womens history

  • Part of Being a Domestic Goddess in 17th-Century Europe Was Making Medicines

    Historians Sharon Strocchia, Stephanie Koscak, and Elaine Leong offer insight into the roles of women in producing and administering medicine in the early modern period, both in domestic and public settings. The subject may receive increased attention through a digitization project of the Folger Shakespeare Library in Washington. 

  • Fifty Years Later, ‘Tapestry’s’ Hope And Optimism Still Resonates

    by Tanya Pearson

    "Sincere, earnest and personal, 'Tapestry' embodied the emerging political argument ‘the personal is political.’ This phrase became a defining characteristic of second wave feminism at a time when women and others challenged the institutions of marriage, the nuclear family and its values and state control of women’s reproductive rights."

  • “Making a Living by the Sweat of Her Brow”: Hazel Dickens and a Life of Work

    by Emily Hilliard

    "Hazel’s song catalog is often divided into separate categories of personal songs, women’s songs, and labor songs. But in her view and experience, these issues all bled together; her songs address struggle against any form of domination and oppression, whether of women, workers, or herself."

  • Black Women Have Written History for over a Century

    Pero Gaglo Dagbovie examines the work of Black women scholar-activists like Anna Julia Cooper whose work integrated the writing of African American history with political organizing, despite exclusion from the academy.

  • The Fantasy that Changed Female Friendship Forever

    by Nicole Hemmer

    If the 1980s phenomenon of the male Chippendales show benefitted women's empowerment, it was not (only) by making men the objects of lust, but by normalizing rituals of female friendship. 

  • Biographies of Women and Emancipation in the Americas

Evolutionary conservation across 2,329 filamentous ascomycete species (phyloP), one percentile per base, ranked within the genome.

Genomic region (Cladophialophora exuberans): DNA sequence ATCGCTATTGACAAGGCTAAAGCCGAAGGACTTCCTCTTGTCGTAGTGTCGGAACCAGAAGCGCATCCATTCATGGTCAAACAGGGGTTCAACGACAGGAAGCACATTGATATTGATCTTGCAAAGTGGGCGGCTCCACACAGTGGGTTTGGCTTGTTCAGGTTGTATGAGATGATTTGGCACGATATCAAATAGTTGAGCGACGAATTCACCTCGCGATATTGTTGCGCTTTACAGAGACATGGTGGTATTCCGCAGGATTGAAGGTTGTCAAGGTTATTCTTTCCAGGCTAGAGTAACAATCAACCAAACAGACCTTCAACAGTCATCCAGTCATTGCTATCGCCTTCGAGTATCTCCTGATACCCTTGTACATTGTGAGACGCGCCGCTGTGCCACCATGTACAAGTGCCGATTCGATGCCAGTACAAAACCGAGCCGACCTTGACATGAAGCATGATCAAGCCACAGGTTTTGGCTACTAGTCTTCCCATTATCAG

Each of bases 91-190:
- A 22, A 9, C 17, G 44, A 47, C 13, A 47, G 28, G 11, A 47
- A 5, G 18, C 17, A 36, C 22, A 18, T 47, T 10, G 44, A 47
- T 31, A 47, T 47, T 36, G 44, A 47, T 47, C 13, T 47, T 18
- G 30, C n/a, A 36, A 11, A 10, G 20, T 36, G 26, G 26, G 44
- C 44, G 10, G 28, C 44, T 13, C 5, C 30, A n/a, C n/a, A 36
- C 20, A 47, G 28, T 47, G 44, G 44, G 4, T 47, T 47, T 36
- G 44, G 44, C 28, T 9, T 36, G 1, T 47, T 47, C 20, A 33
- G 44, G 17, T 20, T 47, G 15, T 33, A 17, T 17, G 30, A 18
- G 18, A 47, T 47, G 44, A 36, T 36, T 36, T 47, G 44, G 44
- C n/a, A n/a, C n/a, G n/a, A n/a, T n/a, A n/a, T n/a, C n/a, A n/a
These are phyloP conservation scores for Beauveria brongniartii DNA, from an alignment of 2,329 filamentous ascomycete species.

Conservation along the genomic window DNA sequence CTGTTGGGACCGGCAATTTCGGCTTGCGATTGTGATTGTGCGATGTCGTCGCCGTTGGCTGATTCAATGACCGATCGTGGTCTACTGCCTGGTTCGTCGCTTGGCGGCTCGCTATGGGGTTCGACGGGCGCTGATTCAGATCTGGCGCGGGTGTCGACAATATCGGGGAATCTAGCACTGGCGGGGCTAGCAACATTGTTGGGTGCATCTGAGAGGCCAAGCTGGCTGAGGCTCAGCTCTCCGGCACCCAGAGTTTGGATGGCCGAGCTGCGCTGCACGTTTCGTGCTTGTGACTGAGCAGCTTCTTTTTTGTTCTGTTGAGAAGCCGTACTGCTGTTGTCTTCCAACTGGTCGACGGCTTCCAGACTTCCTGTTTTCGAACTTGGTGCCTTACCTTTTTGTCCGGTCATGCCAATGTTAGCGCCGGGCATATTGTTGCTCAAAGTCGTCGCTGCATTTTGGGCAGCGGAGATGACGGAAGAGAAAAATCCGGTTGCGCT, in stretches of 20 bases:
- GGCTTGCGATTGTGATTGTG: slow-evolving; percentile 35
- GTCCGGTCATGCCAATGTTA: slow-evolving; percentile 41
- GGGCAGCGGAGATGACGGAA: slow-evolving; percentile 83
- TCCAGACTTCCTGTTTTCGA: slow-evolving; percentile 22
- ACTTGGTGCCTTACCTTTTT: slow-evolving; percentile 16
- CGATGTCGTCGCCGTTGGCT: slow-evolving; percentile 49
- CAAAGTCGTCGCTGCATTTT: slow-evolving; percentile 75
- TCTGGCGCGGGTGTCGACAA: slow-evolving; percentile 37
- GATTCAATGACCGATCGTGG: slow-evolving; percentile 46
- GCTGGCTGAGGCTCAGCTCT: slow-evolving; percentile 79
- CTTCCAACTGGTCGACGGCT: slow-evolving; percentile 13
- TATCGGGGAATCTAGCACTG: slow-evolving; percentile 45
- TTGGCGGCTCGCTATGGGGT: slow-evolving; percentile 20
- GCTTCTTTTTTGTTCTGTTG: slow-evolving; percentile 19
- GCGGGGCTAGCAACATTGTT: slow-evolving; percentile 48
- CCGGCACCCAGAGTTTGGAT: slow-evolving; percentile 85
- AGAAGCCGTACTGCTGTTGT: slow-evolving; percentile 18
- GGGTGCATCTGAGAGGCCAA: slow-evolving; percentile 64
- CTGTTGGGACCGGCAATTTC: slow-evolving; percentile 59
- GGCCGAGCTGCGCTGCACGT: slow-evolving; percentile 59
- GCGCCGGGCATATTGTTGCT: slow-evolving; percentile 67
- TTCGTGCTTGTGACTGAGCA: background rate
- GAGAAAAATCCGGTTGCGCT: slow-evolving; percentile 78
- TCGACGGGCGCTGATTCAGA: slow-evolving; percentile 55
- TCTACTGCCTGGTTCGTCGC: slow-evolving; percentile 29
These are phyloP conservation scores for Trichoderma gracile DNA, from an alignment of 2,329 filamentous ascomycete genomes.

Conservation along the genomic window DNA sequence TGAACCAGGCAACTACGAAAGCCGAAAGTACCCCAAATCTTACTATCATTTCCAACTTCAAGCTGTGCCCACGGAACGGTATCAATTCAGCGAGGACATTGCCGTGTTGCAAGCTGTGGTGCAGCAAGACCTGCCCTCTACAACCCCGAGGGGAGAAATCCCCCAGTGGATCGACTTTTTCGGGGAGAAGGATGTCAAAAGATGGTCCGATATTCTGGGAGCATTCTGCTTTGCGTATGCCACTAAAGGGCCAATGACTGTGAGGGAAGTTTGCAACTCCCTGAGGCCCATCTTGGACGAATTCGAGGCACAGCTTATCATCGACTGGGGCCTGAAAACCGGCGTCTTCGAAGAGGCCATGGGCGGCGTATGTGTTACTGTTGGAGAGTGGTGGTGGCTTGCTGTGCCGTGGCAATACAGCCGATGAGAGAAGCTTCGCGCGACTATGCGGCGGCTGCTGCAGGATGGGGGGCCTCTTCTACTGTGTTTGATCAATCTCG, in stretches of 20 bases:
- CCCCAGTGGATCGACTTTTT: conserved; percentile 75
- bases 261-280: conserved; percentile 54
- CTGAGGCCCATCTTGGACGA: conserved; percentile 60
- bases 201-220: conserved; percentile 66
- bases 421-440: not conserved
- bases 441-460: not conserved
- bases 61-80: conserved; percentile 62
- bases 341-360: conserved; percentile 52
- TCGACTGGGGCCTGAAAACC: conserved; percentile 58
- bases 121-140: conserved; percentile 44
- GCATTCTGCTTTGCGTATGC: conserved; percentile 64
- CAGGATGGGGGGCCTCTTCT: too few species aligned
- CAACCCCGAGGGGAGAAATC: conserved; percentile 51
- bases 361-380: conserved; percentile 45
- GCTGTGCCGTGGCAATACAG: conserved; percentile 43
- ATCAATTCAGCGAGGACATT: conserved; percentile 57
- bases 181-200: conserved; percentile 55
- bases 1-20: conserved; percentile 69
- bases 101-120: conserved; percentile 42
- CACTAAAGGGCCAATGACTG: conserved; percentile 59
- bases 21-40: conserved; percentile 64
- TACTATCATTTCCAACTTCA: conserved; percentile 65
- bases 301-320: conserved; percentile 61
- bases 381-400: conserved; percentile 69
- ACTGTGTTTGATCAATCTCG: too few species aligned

by Vanessa M. Holden

    Historian Vanessa Holden reviews a new book edited by Erica L. Ball, Tatiana Seijas and Terri L. Snyder which draws on the stories of women of African descent in the Americas to argue that such women helped bring freedom into being and defined what freedom in the world actually means. 

  • Actually, It's Doctor....

    by Suzanne Chod

    A recent editorial asking Dr. Jill Biden to stop using the honorific is steeped in sexism and nostalgia for the unchallenged authority of white men. Ironically, her upcoming public role may help to further break down such hierarchies.

  • The Hidden History of the First Black Women to Serve in the U.S. Navy

    The first cohort of Black women to serve in the US Navy were enlisted as reservists to fill shortages in the service's clerical workforce. At the time, the nation's climate of racism forced them to keep a low profile. A researcher compiling a book about the "Golden Fourteen" mined family history to learn about their service. 

  • Working With Death: The Experience of Feeling in the Archive

    by Ruth Lawlor

    A researcher of sexual assault against women by American troops in World War II confronted the problem that the archive captures only a traumatic event and leaves the human being affected in the shadows. 

  • Senator Mike Lee Disregards History While Claiming to Support American Unity

    by Matt Chumchal

    Senator Mike Lee this week claimed proposed museums dedicated to the history of women and Latino/as in America would foster division by ethnicity and sex. A biology professor shares an experience with the new National Museum of African American History and Culture and argues that the proposed museums are in fact needed to create the understanding needed to forge unity.